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Own goal: $280,000 GDPR fine for soccer app that snooped on fans' phone mics to snare pub telly pirates

La Liga says privacy watchdog is Barca-ing up the wrong tree

A top Spanish soccer body is facing a six-figure GDPR fine for inappropriately and covertly accessing the microphones of fans using its cellphone app.

La Liga – the highest men's professional division of the Euro nation's football league system – must cough up the €250,000 ($280,000, £222,000) penalty after it was slapped by Spanish watchdog AEPD for breaking Europe's tough regulations safeguarding privacy.

Here's how the soccer organization got the red card, according to news outlet El Diario: the league's official Android and iOS mobile app, which offered live match scores and has been downloaded roughly 10 million times, would, once given permission, regularly access the microphone to check if the user was in a pub watching the footie on a telly or a similar setting.

If it sounded as though they were in a boozer while glued to a TV, say, the user's location would be used by the software's overlords to verify the punter was in an establishment that had all the right paperwork and subscriptions for showing the game in a commercial setting. It was a way to ensure sports bars weren't show matches using cheaper home cable or TV packages rather than more expensive commercial subscriptions.

It's a devious method to keep an eye on pirates skirting their bills, but, as the AEPD ruled, it was also a violation of GDPR.

Year 1 of GDPR: Over 200,000 cases reported, firms fined €56 meeelli... Oh, that's mostly Google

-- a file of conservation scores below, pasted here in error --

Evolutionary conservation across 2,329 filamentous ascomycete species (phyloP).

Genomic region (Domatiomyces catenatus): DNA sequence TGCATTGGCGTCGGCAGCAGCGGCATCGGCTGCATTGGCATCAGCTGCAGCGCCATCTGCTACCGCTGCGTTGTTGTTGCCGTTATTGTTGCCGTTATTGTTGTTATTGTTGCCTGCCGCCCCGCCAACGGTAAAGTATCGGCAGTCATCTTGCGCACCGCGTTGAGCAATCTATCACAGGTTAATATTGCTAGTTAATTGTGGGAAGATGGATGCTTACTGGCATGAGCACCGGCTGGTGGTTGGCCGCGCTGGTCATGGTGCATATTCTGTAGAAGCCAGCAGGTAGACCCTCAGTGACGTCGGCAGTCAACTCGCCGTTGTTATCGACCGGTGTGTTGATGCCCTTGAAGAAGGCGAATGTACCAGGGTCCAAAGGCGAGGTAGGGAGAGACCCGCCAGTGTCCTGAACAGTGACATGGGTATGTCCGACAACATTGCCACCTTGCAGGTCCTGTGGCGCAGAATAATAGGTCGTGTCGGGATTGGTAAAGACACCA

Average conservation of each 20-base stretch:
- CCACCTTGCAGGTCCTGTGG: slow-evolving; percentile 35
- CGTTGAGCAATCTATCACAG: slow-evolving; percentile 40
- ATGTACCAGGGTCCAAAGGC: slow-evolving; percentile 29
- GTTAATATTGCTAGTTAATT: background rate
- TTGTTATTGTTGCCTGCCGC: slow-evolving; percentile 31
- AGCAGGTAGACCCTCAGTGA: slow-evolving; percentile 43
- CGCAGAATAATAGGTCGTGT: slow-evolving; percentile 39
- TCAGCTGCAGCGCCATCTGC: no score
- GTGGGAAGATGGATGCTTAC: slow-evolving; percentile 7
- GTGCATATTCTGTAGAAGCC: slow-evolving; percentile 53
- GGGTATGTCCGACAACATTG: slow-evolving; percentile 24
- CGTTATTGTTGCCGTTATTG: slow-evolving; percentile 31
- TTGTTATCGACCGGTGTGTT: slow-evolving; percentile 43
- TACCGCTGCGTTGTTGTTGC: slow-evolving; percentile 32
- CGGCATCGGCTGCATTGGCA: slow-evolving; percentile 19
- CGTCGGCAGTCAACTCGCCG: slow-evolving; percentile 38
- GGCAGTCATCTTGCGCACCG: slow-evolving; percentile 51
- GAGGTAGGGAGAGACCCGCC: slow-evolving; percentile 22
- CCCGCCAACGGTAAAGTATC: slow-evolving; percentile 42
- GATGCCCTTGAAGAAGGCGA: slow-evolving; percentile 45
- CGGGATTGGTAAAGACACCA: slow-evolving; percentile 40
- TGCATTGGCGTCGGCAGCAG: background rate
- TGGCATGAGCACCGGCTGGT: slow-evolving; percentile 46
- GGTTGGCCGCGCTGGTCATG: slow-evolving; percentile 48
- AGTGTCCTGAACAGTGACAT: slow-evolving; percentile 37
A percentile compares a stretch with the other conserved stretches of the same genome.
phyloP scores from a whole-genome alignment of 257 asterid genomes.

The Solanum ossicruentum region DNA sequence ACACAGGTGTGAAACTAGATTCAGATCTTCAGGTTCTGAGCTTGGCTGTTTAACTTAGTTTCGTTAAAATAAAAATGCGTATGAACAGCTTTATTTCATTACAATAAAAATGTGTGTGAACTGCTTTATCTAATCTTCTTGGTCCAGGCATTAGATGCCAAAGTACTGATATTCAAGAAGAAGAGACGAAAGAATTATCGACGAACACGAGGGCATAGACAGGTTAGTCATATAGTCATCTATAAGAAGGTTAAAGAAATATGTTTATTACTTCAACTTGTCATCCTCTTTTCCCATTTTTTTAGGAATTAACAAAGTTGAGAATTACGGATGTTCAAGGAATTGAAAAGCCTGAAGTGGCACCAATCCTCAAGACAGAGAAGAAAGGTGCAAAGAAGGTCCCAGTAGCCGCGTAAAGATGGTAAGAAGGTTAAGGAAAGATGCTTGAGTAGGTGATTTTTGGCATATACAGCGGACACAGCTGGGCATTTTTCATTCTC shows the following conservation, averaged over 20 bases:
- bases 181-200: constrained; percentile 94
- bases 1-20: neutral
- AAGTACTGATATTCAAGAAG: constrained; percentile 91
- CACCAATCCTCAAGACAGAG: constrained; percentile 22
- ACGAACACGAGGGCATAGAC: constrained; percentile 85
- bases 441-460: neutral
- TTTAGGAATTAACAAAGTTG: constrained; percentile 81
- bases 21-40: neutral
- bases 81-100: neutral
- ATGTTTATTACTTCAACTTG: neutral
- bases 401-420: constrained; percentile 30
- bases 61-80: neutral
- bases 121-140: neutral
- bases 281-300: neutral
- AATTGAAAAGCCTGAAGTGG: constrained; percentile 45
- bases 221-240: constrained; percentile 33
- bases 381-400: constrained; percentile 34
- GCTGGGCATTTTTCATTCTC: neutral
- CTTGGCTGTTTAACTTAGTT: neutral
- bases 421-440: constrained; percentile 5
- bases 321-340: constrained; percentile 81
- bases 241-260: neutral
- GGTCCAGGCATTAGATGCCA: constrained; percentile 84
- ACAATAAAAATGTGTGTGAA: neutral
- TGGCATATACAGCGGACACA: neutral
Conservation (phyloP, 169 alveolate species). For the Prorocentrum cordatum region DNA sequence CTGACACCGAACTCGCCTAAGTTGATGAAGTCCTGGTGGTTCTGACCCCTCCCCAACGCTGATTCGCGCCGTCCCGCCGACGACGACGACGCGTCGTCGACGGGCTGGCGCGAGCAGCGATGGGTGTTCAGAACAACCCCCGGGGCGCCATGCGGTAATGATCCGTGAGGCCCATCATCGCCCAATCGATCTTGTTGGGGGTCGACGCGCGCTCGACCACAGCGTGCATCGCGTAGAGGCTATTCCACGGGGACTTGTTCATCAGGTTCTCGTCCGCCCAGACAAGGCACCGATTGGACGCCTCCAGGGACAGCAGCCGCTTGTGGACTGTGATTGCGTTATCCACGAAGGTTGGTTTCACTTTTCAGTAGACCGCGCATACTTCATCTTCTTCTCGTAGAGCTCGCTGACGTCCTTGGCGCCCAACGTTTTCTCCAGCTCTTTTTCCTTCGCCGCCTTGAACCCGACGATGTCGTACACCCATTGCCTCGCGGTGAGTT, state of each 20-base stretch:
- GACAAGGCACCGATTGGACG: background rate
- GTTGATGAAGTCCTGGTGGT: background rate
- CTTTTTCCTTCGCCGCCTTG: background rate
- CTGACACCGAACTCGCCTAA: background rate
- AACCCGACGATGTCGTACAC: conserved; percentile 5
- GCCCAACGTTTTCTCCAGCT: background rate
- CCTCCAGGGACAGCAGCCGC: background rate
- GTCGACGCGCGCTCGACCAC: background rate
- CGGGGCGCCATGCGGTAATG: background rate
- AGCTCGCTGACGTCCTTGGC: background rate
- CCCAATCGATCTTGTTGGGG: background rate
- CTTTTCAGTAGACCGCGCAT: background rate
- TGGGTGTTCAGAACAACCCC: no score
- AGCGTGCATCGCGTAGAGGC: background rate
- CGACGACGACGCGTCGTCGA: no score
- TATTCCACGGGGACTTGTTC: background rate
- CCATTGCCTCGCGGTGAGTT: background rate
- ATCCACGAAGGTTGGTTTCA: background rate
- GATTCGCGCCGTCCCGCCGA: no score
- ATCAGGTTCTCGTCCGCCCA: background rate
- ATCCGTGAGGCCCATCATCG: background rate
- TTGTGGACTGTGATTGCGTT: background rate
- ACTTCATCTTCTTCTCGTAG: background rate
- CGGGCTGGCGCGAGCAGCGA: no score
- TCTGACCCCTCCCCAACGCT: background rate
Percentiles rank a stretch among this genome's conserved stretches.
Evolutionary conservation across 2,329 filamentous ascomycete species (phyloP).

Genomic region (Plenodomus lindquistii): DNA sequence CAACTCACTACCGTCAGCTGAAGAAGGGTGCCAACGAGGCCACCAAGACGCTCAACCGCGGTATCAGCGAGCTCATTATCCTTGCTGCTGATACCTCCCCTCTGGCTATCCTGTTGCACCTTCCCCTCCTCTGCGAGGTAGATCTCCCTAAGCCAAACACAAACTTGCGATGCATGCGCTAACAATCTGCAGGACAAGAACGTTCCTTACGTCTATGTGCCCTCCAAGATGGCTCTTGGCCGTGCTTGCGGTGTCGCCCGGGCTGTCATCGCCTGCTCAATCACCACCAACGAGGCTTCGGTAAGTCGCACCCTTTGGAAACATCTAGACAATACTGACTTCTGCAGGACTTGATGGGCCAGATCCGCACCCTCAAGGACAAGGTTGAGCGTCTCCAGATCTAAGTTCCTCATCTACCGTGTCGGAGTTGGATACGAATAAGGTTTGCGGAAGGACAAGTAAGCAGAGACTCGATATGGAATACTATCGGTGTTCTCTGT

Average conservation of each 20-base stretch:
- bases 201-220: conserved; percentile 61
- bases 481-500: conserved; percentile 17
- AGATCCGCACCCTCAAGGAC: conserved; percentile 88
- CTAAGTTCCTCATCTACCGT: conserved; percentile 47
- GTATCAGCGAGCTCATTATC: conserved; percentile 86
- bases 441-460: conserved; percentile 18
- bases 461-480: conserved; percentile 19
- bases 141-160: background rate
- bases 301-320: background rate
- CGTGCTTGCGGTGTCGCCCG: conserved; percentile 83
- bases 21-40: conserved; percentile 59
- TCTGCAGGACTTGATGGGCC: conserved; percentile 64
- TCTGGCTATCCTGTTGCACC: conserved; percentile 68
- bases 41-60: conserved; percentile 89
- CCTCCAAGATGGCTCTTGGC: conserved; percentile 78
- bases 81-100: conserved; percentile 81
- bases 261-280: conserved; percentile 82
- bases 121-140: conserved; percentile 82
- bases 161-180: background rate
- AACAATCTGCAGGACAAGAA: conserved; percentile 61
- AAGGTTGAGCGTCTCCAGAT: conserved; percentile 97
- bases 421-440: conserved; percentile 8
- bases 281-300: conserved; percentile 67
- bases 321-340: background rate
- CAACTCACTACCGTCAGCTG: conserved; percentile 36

The data-protection watchdog ruled this week that La Liga did not adequately inform users about its monitoring practices when the software was installed and run on mobile devices: it simply asked once if it could use the mic, rather than make clear it was repeatedly accessing the audio sensor – as much as once per minute during matches. Because of that, it was determined that La Liga was improperly collecting the personal data of users.

Even though La Liga's app initially asked for permission to access the microphone, users could not be expected to understand and remember exactly how the recordings would be used and what exactly it was they were consenting to, in other words.

La Liga is planning to challenge the ruling in court.

"La Liga disagrees profoundly with this decision, rejects the penalty imposed as unjust, unfounded and disproportionate and considers that the AEPD has not made the necessary efforts to understand how the technology works,” the league told Reuters this week.

“As a result, it will challenge the ruling in court to demonstrate that its actions have always been responsible and in accordance with the law.” ®

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